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Chhabi Mahali, a a state coordinator of the youth wing of India’s ruling Bharatiya Janata Party, visits the Denver Elections Division office on Nov. 5, 2018, to see how the city verifies and counts voter ballots. (Tamara Chuang, The Colorado Sun)

Watching boxes of paper ballots get wheeled into the Denver Elections Division office, checked for signature verification and moved through the entire process to count the votes — on the day before election day, no less — left Chhabi Mahali with three words: “Just simply speechless.”

Mahali was among a delegation of civic-minded young professionals from India on a trip to learn more about the political system in the United States. Earlier stops included Washington, D.C., and Chicago. But the trip to Colorado became a highlight of the two-week tour, even though she had been unfamiliar with Denver and Colorado.

“Here, when I walked in and I saw that citizens are engaged voluntarily and some have been doing it for a long time, more than 35 years, and some for the first time, they are doing it out of interest,” said Mahali, who is a state coordinator of the youth wing of India’s ruling Bharatiya Janata Party. “The most important thing, apart from voting, is they’re engaged in the process. They witness things. They understand there is no tampering, there is no rigging, there is no manipulation, which is incredible.”

Colorado has been attracting global attention for its voting process, partly due to implementing new security and verification features, such as randomly checking whether votes in the system match up with the actual paper ballot. But it’s also been featured in articles in the Washington Post, Vice News and Fox News that called Colorado “the safest state to cast a vote.” And that’s helped put the state on the map for countries like India. On Tuesday, a group from Hungary is expected to stop by to observe the state’s election process. 

Colorado Secretary of State Wayne Williams, center, speaks to young professionals from India on the eve of the November 2018 election. The delegation is part of the U.S. Department of State’s professional exchange program called the International Visitor Leadership Program and was in Denver Monday to find out more about the elections process in Colorado and Denver. (Tamara Chuang, The Colorado Sun)

“You’ve caught us at the busiest time of year, which is probably your intent,” Wayne Williams, Colorado’s Secretary of State, told the group who were part of the U.S. Department of State’s professional exchange program called the International Visitor Leadership Program.

Administering the voting process in Colorado may seem tedious to a country with a population nearly four times larger than the United States. Denver alone hires an extra 600 temporary workers to make sure there are pairs of Republican and Democratic election judges throughout the process. The group from India seemed shocked to hear that every registered voter in Colorado is mailed a ballot. Of those who vote in Colorado, more than 90 percent mail in their ballots, Williams said.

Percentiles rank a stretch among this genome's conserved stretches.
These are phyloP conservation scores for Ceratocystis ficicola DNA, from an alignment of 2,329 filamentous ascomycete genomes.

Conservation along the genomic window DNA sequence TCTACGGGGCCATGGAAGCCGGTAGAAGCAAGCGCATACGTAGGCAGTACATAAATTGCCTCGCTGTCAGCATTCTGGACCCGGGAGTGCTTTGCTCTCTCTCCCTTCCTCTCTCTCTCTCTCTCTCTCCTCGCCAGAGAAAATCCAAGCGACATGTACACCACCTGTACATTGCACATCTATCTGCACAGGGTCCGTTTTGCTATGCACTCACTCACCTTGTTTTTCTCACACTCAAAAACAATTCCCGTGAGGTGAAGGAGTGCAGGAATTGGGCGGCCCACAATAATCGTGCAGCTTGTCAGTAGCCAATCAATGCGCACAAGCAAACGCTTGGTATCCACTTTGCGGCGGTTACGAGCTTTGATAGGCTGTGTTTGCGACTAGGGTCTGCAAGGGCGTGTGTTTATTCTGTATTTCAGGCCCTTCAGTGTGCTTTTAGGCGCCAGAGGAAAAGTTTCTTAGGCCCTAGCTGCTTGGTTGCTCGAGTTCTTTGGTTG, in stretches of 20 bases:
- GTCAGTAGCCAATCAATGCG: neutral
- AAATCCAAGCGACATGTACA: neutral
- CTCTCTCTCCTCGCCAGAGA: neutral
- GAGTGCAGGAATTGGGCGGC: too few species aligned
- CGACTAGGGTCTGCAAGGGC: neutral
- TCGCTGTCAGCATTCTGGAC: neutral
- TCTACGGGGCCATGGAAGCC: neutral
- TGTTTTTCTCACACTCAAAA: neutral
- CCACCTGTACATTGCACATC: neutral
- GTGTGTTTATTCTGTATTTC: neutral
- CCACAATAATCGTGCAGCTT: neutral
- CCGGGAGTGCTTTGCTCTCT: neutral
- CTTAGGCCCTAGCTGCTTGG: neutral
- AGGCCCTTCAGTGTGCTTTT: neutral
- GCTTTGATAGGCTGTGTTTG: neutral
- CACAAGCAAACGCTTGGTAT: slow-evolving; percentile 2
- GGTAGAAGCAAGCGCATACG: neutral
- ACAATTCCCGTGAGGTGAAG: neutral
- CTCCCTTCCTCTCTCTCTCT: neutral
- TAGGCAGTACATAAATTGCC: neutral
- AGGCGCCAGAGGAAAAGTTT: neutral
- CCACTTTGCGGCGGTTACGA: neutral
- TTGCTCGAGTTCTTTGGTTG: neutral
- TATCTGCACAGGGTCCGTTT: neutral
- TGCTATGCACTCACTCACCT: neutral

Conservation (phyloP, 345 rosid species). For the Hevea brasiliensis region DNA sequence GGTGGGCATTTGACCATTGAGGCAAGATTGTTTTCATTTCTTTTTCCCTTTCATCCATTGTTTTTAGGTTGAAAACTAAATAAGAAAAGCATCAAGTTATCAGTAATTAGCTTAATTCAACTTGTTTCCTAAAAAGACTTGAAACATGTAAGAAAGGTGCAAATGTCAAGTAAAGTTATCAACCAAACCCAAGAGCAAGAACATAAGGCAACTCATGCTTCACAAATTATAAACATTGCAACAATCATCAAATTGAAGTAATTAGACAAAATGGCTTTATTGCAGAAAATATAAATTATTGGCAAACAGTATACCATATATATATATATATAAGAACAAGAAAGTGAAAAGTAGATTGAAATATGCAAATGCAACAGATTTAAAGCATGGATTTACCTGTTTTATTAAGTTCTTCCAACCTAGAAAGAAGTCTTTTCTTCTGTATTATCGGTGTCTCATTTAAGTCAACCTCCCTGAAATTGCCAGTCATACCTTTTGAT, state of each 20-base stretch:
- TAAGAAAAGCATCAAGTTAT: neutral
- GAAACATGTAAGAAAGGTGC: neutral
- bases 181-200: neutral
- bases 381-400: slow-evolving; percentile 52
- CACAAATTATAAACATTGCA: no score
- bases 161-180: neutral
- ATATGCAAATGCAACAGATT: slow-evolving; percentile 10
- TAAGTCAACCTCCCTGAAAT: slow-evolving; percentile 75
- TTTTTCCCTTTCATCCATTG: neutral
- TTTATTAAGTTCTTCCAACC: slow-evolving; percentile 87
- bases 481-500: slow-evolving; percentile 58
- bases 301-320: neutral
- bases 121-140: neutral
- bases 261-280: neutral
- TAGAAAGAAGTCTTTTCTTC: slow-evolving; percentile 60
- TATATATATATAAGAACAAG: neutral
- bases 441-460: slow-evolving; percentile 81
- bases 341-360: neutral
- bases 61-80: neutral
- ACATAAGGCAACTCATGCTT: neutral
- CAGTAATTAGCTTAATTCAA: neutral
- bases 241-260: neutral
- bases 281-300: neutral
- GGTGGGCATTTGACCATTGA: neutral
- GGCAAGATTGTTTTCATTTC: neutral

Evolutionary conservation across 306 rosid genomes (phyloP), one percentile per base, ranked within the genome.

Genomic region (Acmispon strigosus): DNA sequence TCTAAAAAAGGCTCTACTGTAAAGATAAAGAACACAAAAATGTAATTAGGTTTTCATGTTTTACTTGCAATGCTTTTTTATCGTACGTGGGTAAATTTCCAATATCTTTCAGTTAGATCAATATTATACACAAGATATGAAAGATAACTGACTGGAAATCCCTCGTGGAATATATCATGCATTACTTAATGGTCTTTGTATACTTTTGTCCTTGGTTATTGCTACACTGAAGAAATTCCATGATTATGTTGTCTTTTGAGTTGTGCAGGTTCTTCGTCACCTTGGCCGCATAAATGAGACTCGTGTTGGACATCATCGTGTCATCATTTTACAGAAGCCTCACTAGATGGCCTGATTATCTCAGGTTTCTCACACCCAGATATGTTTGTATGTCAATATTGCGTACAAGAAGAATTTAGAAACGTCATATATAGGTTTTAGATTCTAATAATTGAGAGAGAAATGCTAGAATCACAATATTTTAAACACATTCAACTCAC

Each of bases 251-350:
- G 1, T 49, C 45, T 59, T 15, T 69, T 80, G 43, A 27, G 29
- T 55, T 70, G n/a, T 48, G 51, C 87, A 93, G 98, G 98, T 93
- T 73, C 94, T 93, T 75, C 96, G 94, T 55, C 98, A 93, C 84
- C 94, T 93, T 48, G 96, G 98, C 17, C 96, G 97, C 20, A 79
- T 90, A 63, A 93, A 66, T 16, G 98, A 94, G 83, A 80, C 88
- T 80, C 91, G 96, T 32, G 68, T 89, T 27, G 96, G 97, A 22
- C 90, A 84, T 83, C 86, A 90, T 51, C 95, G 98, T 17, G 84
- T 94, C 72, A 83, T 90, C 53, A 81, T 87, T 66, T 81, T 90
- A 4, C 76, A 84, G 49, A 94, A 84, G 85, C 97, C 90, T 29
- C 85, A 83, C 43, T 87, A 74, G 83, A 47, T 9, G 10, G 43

All ballots are checked for the registered signature as added verification. Williams said he knows this works from personal experience as a father. His daughter complained to him about her own vote not counting one year because it didn’t match the scrawl she had when she registered to vote as a college student.

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“So it was appropriately disqualified. But you have eight days until after the election to make good. She got a letter and she called me, ‘Dad, you didn’t count my ballot,’” he said. “And I said, ‘That’s correct.’ But she went through the process to make it good.”

Williams is also up for re-election as Secretary of State on Tuesday.

Back over at the Denver Elections office, another room had machines that verify signatures to get a 95 percent accuracy rate. Those that don’t pass get sent to a room full of election judges — both Republicans and Democrats — who finish the process.

In front of machines that verify signatures, Alton Dillard (middle), with the Denver Elections Division , speaks to Saurabh Bharadwaj (on left) a member of the Delhi Legislative Assembly, and a group liaison. (Tamara Chuang, The Colorado Sun)

The openness of the voting process really impressed Saurabh Bharadwaj, an Indian politician who serves as an Assembly Member of the Delhi Legislative Assembly.

“This is very important. Once people lose faith in the democratic process, the whole democracy goes. Democracy must be believed in by the people. And transparency is the best way of doing it,” Bharadwaj said. “How confident is the State Department to showcase this to anybody. We are literally outsiders, and they are letting us into every stage of the process. They are letting us take photographs and take videos.”

Transparency is something he hopes India would welcome more. But he has his doubts.

“Even if I’m running for an election, I cannot go and click pictures inside the counting station. I cannot do this in my own country,” he said. “Probably Colorado has one of the best processes in voting, and so I think this is why we are here.”

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    Tamara writes about businesses, technology and the local economy for The Colorado Sun. She also writes the "What's Working" column, available as a free newsletter at Contact her at, or or on LinkedIn at in/gadgetress/